Themes in 2Chronicles
The Temple was the symbol of God’s presence and the place set aside for worship and prayer. Built by Solomon from the plans God gave to David, the Temple was the spiritual center of the nation.
As Christians meet together to worship God, they experience the presence of God in a way that no individual believer can, for the dwelling place of God is the people of God. The body of Christ is God’s temple.
As Solomon and his descendants were faithful to God, they experienced victory in battle, success in government, and peace with other nations. Peace was the result of the people being unified and loyal to God and his law.
Only God can bring true peace. God is greater than any enemy, army, or nation. Just as Israel’s faithful response was key to her peace and survival as a nation, so our obedience to God as individuals and nations is vital to peace today.
After Solomon died, David’s kingdom was divided. When a king led the Israelites into idolatry, the nation suffered. When the king and his people prayed to God for deliverance and they turned from their sinful ways, God delivered them.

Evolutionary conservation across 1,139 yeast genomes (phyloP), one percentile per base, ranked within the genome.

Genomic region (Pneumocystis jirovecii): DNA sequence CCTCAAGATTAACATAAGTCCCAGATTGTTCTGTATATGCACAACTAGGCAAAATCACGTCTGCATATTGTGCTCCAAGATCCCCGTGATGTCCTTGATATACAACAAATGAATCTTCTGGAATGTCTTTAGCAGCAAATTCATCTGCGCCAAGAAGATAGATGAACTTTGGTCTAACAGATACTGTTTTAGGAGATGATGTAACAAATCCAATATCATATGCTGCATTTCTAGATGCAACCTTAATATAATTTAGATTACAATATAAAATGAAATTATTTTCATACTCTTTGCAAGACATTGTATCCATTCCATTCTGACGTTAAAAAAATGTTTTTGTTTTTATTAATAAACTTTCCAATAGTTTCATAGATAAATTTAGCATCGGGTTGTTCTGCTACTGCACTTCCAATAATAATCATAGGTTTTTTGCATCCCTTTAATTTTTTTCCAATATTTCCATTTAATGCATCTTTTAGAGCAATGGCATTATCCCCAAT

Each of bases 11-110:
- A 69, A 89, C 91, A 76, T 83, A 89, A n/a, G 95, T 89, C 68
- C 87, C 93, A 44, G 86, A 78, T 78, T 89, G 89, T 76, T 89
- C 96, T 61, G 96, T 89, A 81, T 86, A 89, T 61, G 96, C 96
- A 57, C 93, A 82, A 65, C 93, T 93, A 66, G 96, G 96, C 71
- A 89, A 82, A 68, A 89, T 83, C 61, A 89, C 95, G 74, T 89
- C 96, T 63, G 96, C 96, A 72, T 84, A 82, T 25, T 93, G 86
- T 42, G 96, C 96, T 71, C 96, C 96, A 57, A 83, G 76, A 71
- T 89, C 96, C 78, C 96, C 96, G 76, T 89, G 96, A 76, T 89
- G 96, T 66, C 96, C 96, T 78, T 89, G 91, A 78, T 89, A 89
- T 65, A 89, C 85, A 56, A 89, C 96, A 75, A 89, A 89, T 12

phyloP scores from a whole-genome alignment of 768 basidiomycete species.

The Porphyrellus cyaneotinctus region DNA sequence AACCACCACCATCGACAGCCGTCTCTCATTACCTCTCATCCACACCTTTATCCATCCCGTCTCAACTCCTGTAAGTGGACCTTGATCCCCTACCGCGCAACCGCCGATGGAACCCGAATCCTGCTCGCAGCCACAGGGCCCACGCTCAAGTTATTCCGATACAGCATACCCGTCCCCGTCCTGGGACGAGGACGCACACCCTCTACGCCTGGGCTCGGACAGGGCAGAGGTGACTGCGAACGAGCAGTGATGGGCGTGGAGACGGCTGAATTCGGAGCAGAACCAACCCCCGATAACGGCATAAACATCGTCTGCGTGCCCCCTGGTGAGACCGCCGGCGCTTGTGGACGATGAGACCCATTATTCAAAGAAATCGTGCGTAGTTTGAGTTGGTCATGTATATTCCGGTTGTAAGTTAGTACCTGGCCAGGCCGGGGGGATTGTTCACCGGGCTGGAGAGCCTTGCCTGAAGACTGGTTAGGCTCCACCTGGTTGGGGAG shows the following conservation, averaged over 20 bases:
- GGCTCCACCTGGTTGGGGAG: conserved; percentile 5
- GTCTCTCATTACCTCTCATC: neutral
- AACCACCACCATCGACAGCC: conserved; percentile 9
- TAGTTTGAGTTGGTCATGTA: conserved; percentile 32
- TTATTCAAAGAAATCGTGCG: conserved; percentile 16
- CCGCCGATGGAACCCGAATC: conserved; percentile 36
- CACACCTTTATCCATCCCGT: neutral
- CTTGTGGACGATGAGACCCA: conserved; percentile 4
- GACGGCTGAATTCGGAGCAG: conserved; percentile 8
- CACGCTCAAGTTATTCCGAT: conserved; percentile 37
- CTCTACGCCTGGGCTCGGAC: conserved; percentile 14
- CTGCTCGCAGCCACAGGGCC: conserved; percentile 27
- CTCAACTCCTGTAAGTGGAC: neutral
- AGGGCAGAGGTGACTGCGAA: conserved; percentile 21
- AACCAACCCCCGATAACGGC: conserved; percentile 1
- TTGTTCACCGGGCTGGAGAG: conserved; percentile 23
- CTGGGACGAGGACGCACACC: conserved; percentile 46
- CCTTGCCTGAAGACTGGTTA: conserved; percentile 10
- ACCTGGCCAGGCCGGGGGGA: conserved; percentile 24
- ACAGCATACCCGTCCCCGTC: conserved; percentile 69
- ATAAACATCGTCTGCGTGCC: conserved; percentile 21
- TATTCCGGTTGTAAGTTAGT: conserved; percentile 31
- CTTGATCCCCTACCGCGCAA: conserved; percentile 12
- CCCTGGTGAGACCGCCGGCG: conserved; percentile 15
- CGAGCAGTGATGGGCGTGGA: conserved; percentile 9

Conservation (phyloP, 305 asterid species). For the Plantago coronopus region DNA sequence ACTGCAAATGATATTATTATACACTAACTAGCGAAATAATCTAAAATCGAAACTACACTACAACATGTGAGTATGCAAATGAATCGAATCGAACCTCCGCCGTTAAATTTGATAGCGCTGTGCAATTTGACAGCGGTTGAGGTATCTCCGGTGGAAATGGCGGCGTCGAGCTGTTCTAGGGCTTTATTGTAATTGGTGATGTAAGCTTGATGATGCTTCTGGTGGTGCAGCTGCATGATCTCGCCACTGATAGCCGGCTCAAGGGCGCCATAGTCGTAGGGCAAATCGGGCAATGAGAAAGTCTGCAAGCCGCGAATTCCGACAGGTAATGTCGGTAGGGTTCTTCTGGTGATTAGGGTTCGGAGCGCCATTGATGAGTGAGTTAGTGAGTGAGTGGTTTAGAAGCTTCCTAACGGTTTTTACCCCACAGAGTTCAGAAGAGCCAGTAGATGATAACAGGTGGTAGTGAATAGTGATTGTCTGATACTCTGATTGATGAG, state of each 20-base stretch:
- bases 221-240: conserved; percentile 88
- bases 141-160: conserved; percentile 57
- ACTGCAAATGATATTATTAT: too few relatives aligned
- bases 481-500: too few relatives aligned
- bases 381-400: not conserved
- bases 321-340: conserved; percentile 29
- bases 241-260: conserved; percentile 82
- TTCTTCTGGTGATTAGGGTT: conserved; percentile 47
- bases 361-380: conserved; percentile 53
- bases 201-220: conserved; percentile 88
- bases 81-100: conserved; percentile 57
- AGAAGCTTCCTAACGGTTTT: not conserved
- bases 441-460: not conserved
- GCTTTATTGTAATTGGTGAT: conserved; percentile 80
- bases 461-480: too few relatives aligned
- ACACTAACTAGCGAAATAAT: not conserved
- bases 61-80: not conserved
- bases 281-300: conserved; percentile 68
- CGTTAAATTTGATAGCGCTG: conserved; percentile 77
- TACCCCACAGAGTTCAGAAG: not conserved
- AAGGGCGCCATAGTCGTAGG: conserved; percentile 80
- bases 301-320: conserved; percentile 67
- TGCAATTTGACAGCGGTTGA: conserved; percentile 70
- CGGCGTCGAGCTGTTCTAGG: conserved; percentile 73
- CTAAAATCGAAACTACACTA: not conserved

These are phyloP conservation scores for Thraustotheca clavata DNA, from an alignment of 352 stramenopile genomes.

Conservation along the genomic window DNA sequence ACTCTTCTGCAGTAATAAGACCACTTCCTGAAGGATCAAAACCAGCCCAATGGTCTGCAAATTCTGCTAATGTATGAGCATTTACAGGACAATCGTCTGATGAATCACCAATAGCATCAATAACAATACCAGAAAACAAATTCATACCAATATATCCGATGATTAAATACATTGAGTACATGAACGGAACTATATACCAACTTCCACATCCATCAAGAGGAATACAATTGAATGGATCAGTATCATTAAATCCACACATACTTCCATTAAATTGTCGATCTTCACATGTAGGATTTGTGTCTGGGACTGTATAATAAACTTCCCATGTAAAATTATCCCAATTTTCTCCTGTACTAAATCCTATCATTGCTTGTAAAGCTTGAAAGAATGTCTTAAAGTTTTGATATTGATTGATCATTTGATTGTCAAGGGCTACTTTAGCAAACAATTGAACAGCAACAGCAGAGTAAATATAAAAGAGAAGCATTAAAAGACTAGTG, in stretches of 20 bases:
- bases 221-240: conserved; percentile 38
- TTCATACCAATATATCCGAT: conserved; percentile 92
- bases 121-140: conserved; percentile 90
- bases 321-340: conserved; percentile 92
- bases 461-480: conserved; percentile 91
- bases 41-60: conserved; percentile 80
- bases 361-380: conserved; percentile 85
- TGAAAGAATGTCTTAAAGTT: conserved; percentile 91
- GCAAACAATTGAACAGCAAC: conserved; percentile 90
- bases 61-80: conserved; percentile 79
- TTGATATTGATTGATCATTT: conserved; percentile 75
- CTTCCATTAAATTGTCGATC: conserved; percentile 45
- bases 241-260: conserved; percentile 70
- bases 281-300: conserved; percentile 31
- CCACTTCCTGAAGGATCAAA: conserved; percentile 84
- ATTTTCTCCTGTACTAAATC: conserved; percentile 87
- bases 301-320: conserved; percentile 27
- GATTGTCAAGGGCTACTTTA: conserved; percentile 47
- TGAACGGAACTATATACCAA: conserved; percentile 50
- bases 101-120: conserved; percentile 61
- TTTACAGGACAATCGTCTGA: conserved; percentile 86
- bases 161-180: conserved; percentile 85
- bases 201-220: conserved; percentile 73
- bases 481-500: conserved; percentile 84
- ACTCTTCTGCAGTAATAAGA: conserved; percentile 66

God still answers prayer today. We have God’s promise that if we humble ourselves, seek him, turn from our sin, and pray, God will hear, heal, and forgive us. If we are alert, we can pray for God’s guidance before we get into trouble.
Although idolatry and injustice were common, some kings turned to God and led the people in spiritual revival—renewing their commitment to God and reforming their society. Revival included the destruction of idols, obedience to the law, and the restoration of the priesthood.
We must constantly commit ourselves to obeying God. We are never secure in what others have done before us. Believers in each generation must dedicate themselves to the task of carrying out God’s will in their own lives as well as in society.
In 586 B.C. the Babylonians completely destroyed Solomon’s beautiful Temple. The formal worship of God was ended. The Israelites had abandoned God. As a result, God brought judgment upon his people, and they were carried off into captivity.
Although our disobedience may not be as blatant as Israel’s, quite often our commitment to God is insincere and casual. When we forget that all our power, wisdom, and wealth come from God and not ourselves, we are in danger of the same spiritual and moral collapse that Israel experienced.